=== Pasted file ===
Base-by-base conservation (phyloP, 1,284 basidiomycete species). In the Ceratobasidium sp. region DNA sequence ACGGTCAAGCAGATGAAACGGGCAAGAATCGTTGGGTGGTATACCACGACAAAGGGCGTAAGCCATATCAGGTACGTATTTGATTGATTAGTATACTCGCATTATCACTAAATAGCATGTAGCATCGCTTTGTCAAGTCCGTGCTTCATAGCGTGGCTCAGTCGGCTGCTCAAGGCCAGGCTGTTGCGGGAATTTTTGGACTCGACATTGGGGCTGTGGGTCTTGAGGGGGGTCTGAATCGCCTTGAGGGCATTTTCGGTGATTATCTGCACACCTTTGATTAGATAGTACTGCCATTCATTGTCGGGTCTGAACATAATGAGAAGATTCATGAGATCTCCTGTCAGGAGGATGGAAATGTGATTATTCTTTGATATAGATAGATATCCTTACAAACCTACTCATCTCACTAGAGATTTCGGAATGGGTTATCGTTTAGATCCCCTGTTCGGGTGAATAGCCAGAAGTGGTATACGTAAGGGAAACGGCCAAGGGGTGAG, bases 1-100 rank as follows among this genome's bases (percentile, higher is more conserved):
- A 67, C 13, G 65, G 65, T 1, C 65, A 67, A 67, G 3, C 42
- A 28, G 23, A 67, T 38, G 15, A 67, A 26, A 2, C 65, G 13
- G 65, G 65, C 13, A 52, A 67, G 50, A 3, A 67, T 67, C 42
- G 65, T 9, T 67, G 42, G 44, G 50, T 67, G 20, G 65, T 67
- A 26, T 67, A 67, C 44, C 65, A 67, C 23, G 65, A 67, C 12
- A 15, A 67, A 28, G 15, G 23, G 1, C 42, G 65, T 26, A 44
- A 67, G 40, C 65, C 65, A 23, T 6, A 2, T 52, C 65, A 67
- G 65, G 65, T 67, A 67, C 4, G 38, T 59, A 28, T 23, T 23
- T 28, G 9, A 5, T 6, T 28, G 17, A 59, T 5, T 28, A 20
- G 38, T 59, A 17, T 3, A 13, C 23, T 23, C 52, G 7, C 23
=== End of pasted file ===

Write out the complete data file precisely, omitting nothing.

Base-by-base conservation (phyloP, 1,284 basidiomycete species). In the Ceratobasidium sp. region DNA sequence ACGGTCAAGCAGATGAAACGGGCAAGAATCGTTGGGTGGTATACCACGACAAAGGGCGTAAGCCATATCAGGTACGTATTTGATTGATTAGTATACTCGCATTATCACTAAATAGCATGTAGCATCGCTTTGTCAAGTCCGTGCTTCATAGCGTGGCTCAGTCGGCTGCTCAAGGCCAGGCTGTTGCGGGAATTTTTGGACTCGACATTGGGGCTGTGGGTCTTGAGGGGGGTCTGAATCGCCTTGAGGGCATTTTCGGTGATTATCTGCACACCTTTGATTAGATAGTACTGCCATTCATTGTCGGGTCTGAACATAATGAGAAGATTCATGAGATCTCCTGTCAGGAGGATGGAAATGTGATTATTCTTTGATATAGATAGATATCCTTACAAACCTACTCATCTCACTAGAGATTTCGGAATGGGTTATCGTTTAGATCCCCTGTTCGGGTGAATAGCCAGAAGTGGTATACGTAAGGGAAACGGCCAAGGGGTGAG, bases 1-100 rank as follows among this genome's bases (percentile, higher is more conserved):
- A 67, C 13, G 65, G 65, T 1, C 65, A 67, A 67, G 3, C 42
- A 28, G 23, A 67, T 38, G 15, A 67, A 26, A 2, C 65, G 13
- G 65, G 65, C 13, A 52, A 67, G 50, A 3, A 67, T 67, C 42
- G 65, T 9, T 67, G 42, G 44, G 50, T 67, G 20, G 65, T 67
- A 26, T 67, A 67, C 44, C 65, A 67, C 23, G 65, A 67, C 12
- A 15, A 67, A 28, G 15, G 23, G 1, C 42, G 65, T 26, A 44
- A 67, G 40, C 65, C 65, A 23, T 6, A 2, T 52, C 65, A 67
- G 65, G 65, T 67, A 67, C 4, G 38, T 59, A 28, T 23, T 23
- T 28, G 9, A 5, T 6, T 28, G 17, A 59, T 5, T 28, A 20
- G 38, T 59, A 17, T 3, A 13, C 23, T 23, C 52, G 7, C 23